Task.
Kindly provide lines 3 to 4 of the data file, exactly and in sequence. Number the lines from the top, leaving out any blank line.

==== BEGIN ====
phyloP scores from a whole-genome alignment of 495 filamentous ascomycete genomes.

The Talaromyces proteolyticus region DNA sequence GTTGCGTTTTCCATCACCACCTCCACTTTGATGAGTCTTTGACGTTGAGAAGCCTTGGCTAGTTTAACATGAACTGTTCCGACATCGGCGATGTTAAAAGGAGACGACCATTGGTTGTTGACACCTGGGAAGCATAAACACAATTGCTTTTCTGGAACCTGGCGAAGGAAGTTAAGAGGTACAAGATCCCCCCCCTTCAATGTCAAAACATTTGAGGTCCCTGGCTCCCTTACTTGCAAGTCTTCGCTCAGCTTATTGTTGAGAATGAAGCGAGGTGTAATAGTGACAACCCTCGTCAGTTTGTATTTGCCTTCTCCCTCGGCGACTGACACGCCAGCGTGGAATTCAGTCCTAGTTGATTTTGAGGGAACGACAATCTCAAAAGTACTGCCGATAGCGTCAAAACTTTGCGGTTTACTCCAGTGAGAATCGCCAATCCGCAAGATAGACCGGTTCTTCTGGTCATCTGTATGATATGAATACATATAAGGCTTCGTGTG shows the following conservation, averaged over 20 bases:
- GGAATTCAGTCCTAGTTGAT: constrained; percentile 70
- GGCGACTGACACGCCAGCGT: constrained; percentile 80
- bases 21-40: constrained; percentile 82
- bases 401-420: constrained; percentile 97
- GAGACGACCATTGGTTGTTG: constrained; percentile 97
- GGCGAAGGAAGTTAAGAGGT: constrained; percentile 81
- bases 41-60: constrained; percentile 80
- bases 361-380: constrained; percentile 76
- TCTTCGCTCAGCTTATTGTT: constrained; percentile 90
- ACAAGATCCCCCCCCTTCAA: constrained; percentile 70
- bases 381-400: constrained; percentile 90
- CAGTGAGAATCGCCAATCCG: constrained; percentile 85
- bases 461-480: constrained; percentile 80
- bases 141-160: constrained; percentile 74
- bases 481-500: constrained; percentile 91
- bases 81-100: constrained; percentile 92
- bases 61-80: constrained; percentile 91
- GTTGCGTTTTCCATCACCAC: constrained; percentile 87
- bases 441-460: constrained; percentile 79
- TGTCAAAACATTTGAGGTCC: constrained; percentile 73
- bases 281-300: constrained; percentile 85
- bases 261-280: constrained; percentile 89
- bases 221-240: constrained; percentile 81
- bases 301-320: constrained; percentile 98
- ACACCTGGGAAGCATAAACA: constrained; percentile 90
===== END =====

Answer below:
- GGAATTCAGTCCTAGTTGAT: constrained; percentile 70
- GGCGACTGACACGCCAGCGT: constrained; percentile 80